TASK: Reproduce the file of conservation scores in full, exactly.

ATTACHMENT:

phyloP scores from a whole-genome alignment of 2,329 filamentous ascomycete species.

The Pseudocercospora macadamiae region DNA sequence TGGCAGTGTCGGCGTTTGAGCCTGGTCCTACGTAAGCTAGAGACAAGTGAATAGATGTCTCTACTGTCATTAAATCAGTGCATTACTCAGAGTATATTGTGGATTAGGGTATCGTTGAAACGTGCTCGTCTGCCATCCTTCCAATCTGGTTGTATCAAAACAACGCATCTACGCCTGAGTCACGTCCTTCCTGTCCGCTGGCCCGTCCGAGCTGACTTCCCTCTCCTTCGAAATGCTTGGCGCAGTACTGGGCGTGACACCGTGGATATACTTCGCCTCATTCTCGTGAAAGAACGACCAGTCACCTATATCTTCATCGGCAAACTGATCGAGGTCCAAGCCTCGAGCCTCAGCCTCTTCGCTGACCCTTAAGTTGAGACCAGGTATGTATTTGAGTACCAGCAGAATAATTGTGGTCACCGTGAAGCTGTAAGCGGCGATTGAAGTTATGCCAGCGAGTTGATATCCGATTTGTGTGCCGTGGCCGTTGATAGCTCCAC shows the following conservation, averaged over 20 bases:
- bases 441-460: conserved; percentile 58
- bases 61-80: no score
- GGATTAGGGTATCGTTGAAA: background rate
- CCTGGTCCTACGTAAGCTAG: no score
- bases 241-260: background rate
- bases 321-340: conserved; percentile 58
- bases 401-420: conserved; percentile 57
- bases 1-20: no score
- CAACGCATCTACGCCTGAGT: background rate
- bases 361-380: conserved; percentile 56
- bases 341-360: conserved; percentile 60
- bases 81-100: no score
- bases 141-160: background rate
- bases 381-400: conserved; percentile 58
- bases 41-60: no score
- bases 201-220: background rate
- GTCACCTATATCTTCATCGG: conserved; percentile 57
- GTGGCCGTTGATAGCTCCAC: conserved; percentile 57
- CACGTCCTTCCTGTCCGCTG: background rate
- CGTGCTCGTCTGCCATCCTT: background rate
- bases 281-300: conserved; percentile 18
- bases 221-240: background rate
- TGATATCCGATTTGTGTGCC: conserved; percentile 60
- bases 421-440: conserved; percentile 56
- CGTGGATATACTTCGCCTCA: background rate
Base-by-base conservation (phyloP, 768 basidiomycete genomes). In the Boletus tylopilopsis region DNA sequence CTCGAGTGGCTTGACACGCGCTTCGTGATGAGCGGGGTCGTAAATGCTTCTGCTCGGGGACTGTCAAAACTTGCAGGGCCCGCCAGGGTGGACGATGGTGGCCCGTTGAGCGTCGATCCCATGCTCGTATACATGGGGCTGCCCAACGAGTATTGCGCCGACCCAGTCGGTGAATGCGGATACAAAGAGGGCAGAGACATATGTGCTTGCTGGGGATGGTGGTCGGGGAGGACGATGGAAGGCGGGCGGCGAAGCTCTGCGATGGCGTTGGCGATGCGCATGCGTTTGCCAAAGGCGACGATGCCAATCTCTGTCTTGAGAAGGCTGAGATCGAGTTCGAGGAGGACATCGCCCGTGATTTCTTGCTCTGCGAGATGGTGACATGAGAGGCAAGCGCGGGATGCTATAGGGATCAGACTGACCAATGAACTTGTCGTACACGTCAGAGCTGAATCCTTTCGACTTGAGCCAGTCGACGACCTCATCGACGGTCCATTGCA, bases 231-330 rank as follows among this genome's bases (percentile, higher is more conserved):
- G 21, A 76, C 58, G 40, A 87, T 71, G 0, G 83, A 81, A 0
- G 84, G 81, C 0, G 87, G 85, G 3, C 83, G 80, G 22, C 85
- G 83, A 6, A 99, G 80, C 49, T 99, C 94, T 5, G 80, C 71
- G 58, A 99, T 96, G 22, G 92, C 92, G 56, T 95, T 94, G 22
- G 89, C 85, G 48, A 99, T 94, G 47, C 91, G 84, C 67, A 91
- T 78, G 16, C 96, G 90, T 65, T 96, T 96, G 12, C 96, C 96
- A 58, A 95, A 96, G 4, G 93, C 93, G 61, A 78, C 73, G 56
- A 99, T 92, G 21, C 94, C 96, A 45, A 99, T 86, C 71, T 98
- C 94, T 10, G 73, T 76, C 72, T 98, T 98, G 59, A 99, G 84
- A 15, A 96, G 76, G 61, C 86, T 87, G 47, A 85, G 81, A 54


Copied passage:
phyloP scores from a whole-genome alignment of 2,329 filamentous ascomycete species.

The Pseudocercospora macadamiae region DNA sequence TGGCAGTGTCGGCGTTTGAGCCTGGTCCTACGTAAGCTAGAGACAAGTGAATAGATGTCTCTACTGTCATTAAATCAGTGCATTACTCAGAGTATATTGTGGATTAGGGTATCGTTGAAACGTGCTCGTCTGCCATCCTTCCAATCTGGTTGTATCAAAACAACGCATCTACGCCTGAGTCACGTCCTTCCTGTCCGCTGGCCCGTCCGAGCTGACTTCCCTCTCCTTCGAAATGCTTGGCGCAGTACTGGGCGTGACACCGTGGATATACTTCGCCTCATTCTCGTGAAAGAACGACCAGTCACCTATATCTTCATCGGCAAACTGATCGAGGTCCAAGCCTCGAGCCTCAGCCTCTTCGCTGACCCTTAAGTTGAGACCAGGTATGTATTTGAGTACCAGCAGAATAATTGTGGTCACCGTGAAGCTGTAAGCGGCGATTGAAGTTATGCCAGCGAGTTGATATCCGATTTGTGTGCCGTGGCCGTTGATAGCTCCAC shows the following conservation, averaged over 20 bases:
- bases 441-460: conserved; percentile 58
- bases 61-80: no score
- GGATTAGGGTATCGTTGAAA: background rate
- CCTGGTCCTACGTAAGCTAG: no score
- bases 241-260: background rate
- bases 321-340: conserved; percentile 58
- bases 401-420: conserved; percentile 57
- bases 1-20: no score
- CAACGCATCTACGCCTGAGT: background rate
- bases 361-380: conserved; percentile 56
- bases 341-360: conserved; percentile 60
- bases 81-100: no score
- bases 141-160: background rate
- bases 381-400: conserved; percentile 58
- bases 41-60: no score
- bases 201-220: background rate
- GTCACCTATATCTTCATCGG: conserved; percentile 57
- GTGGCCGTTGATAGCTCCAC: conserved; percentile 57
- CACGTCCTTCCTGTCCGCTG: background rate
- CGTGCTCGTCTGCCATCCTT: background rate
- bases 281-300: conserved; percentile 18
- bases 221-240: background rate
- TGATATCCGATTTGTGTGCC: conserved; percentile 60
- bases 421-440: conserved; percentile 56
- CGTGGATATACTTCGCCTCA: background rate
Base-by-base conservation (phyloP, 768 basidiomycete genomes). In the Boletus tylopilopsis region DNA sequence CTCGAGTGGCTTGACACGCGCTTCGTGATGAGCGGGGTCGTAAATGCTTCTGCTCGGGGACTGTCAAAACTTGCAGGGCCCGCCAGGGTGGACGATGGTGGCCCGTTGAGCGTCGATCCCATGCTCGTATACATGGGGCTGCCCAACGAGTATTGCGCCGACCCAGTCGGTGAATGCGGATACAAAGAGGGCAGAGACATATGTGCTTGCTGGGGATGGTGGTCGGGGAGGACGATGGAAGGCGGGCGGCGAAGCTCTGCGATGGCGTTGGCGATGCGCATGCGTTTGCCAAAGGCGACGATGCCAATCTCTGTCTTGAGAAGGCTGAGATCGAGTTCGAGGAGGACATCGCCCGTGATTTCTTGCTCTGCGAGATGGTGACATGAGAGGCAAGCGCGGGATGCTATAGGGATCAGACTGACCAATGAACTTGTCGTACACGTCAGAGCTGAATCCTTTCGACTTGAGCCAGTCGACGACCTCATCGACGGTCCATTGCA, bases 231-330 rank as follows among this genome's bases (percentile, higher is more conserved):
- G 21, A 76, C 58, G 40, A 87, T 71, G 0, G 83, A 81, A 0
- G 84, G 81, C 0, G 87, G 85, G 3, C 83, G 80, G 22, C 85
- G 83, A 6, A 99, G 80, C 49, T 99, C 94, T 5, G 80, C 71
- G 58, A 99, T 96, G 22, G 92, C 92, G 56, T 95, T 94, G 22
- G 89, C 85, G 48, A 99, T 94, G 47, C 91, G 84, C 67, A 91
- T 78, G 16, C 96, G 90, T 65, T 96, T 96, G 12, C 96, C 96
- A 58, A 95, A 96, G 4, G 93, C 93, G 61, A 78, C 73, G 56
- A 99, T 92, G 21, C 94, C 96, A 45, A 99, T 86, C 71, T 98
- C 94, T 10, G 73, T 76, C 72, T 98, T 98, G 59, A 99, G 84
- A 15, A 96, G 76, G 61, C 86, T 87, G 47, A 85, G 81, A 54